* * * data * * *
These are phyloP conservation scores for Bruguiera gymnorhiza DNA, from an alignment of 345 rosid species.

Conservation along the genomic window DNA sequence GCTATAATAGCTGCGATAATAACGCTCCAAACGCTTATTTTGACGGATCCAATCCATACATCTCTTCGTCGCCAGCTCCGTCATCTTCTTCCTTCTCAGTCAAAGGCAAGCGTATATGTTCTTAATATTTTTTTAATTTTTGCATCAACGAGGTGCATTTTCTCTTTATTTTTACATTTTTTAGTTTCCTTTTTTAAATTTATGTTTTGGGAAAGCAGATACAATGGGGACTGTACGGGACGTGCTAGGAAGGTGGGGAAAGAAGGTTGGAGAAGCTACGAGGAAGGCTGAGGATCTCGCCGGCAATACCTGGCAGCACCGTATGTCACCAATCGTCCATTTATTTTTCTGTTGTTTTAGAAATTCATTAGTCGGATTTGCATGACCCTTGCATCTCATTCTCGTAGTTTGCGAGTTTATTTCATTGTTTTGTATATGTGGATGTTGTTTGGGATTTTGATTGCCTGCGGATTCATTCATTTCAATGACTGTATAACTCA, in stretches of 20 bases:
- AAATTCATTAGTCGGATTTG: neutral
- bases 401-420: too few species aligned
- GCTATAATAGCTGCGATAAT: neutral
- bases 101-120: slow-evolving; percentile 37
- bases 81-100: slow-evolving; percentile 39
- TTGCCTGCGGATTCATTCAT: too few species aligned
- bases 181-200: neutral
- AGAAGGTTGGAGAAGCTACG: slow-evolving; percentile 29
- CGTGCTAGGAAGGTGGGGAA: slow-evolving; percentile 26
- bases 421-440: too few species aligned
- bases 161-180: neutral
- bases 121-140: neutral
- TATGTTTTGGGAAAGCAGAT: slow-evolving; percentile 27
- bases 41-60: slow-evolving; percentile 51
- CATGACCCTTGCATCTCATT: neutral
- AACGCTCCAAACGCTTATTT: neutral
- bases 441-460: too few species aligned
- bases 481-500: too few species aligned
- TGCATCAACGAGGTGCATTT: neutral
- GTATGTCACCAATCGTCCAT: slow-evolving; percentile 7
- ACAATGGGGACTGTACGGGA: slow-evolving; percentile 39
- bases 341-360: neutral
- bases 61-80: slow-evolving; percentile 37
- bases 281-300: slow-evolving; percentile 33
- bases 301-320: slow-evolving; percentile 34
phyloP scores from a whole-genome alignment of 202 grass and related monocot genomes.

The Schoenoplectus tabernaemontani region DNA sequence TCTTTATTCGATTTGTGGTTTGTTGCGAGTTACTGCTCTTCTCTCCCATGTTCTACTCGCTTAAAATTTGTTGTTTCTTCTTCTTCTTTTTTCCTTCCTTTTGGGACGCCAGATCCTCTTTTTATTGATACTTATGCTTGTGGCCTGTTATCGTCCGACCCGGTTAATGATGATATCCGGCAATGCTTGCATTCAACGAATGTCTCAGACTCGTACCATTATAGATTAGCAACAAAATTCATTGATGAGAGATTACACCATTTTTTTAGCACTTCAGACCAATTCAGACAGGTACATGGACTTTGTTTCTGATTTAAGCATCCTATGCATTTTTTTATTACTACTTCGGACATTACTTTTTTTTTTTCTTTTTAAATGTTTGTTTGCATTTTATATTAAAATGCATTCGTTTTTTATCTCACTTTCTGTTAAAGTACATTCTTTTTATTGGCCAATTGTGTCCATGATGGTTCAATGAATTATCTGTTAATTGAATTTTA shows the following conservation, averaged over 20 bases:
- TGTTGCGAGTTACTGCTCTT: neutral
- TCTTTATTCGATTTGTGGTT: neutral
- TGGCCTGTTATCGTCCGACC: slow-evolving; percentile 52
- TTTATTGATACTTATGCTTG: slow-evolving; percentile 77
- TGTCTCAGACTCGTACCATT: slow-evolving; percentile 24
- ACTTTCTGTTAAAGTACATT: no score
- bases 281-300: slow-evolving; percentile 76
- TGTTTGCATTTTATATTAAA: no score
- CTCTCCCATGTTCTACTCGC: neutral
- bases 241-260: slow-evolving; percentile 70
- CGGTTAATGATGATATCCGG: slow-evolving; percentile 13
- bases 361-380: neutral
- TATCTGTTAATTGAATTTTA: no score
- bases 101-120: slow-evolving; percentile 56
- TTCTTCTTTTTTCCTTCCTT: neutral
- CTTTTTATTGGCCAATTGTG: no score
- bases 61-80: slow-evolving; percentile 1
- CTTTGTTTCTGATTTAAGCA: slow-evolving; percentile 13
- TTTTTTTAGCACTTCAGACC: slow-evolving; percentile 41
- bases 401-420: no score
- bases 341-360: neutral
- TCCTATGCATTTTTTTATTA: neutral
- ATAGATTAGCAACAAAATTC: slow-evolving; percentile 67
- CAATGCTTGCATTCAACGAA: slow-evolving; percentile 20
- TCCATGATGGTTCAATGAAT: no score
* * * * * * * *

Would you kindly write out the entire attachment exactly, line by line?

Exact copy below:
These are phyloP conservation scores for Bruguiera gymnorhiza DNA, from an alignment of 345 rosid species.

Conservation along the genomic window DNA sequence GCTATAATAGCTGCGATAATAACGCTCCAAACGCTTATTTTGACGGATCCAATCCATACATCTCTTCGTCGCCAGCTCCGTCATCTTCTTCCTTCTCAGTCAAAGGCAAGCGTATATGTTCTTAATATTTTTTTAATTTTTGCATCAACGAGGTGCATTTTCTCTTTATTTTTACATTTTTTAGTTTCCTTTTTTAAATTTATGTTTTGGGAAAGCAGATACAATGGGGACTGTACGGGACGTGCTAGGAAGGTGGGGAAAGAAGGTTGGAGAAGCTACGAGGAAGGCTGAGGATCTCGCCGGCAATACCTGGCAGCACCGTATGTCACCAATCGTCCATTTATTTTTCTGTTGTTTTAGAAATTCATTAGTCGGATTTGCATGACCCTTGCATCTCATTCTCGTAGTTTGCGAGTTTATTTCATTGTTTTGTATATGTGGATGTTGTTTGGGATTTTGATTGCCTGCGGATTCATTCATTTCAATGACTGTATAACTCA, in stretches of 20 bases:
- AAATTCATTAGTCGGATTTG: neutral
- bases 401-420: too few species aligned
- GCTATAATAGCTGCGATAAT: neutral
- bases 101-120: slow-evolving; percentile 37
- bases 81-100: slow-evolving; percentile 39
- TTGCCTGCGGATTCATTCAT: too few species aligned
- bases 181-200: neutral
- AGAAGGTTGGAGAAGCTACG: slow-evolving; percentile 29
- CGTGCTAGGAAGGTGGGGAA: slow-evolving; percentile 26
- bases 421-440: too few species aligned
- bases 161-180: neutral
- bases 121-140: neutral
- TATGTTTTGGGAAAGCAGAT: slow-evolving; percentile 27
- bases 41-60: slow-evolving; percentile 51
- CATGACCCTTGCATCTCATT: neutral
- AACGCTCCAAACGCTTATTT: neutral
- bases 441-460: too few species aligned
- bases 481-500: too few species aligned
- TGCATCAACGAGGTGCATTT: neutral
- GTATGTCACCAATCGTCCAT: slow-evolving; percentile 7
- ACAATGGGGACTGTACGGGA: slow-evolving; percentile 39
- bases 341-360: neutral
- bases 61-80: slow-evolving; percentile 37
- bases 281-300: slow-evolving; percentile 33
- bases 301-320: slow-evolving; percentile 34
phyloP scores from a whole-genome alignment of 202 grass and related monocot genomes.

The Schoenoplectus tabernaemontani region DNA sequence TCTTTATTCGATTTGTGGTTTGTTGCGAGTTACTGCTCTTCTCTCCCATGTTCTACTCGCTTAAAATTTGTTGTTTCTTCTTCTTCTTTTTTCCTTCCTTTTGGGACGCCAGATCCTCTTTTTATTGATACTTATGCTTGTGGCCTGTTATCGTCCGACCCGGTTAATGATGATATCCGGCAATGCTTGCATTCAACGAATGTCTCAGACTCGTACCATTATAGATTAGCAACAAAATTCATTGATGAGAGATTACACCATTTTTTTAGCACTTCAGACCAATTCAGACAGGTACATGGACTTTGTTTCTGATTTAAGCATCCTATGCATTTTTTTATTACTACTTCGGACATTACTTTTTTTTTTTCTTTTTAAATGTTTGTTTGCATTTTATATTAAAATGCATTCGTTTTTTATCTCACTTTCTGTTAAAGTACATTCTTTTTATTGGCCAATTGTGTCCATGATGGTTCAATGAATTATCTGTTAATTGAATTTTA shows the following conservation, averaged over 20 bases:
- TGTTGCGAGTTACTGCTCTT: neutral
- TCTTTATTCGATTTGTGGTT: neutral
- TGGCCTGTTATCGTCCGACC: slow-evolving; percentile 52
- TTTATTGATACTTATGCTTG: slow-evolving; percentile 77
- TGTCTCAGACTCGTACCATT: slow-evolving; percentile 24
- ACTTTCTGTTAAAGTACATT: no score
- bases 281-300: slow-evolving; percentile 76
- TGTTTGCATTTTATATTAAA: no score
- CTCTCCCATGTTCTACTCGC: neutral
- bases 241-260: slow-evolving; percentile 70
- CGGTTAATGATGATATCCGG: slow-evolving; percentile 13
- bases 361-380: neutral
- TATCTGTTAATTGAATTTTA: no score
- bases 101-120: slow-evolving; percentile 56
- TTCTTCTTTTTTCCTTCCTT: neutral
- CTTTTTATTGGCCAATTGTG: no score
- bases 61-80: slow-evolving; percentile 1
- CTTTGTTTCTGATTTAAGCA: slow-evolving; percentile 13
- TTTTTTTAGCACTTCAGACC: slow-evolving; percentile 41
- bases 401-420: no score
- bases 341-360: neutral
- TCCTATGCATTTTTTTATTA: neutral
- ATAGATTAGCAACAAAATTC: slow-evolving; percentile 67
- CAATGCTTGCATTCAACGAA: slow-evolving; percentile 20
- TCCATGATGGTTCAATGAAT: no score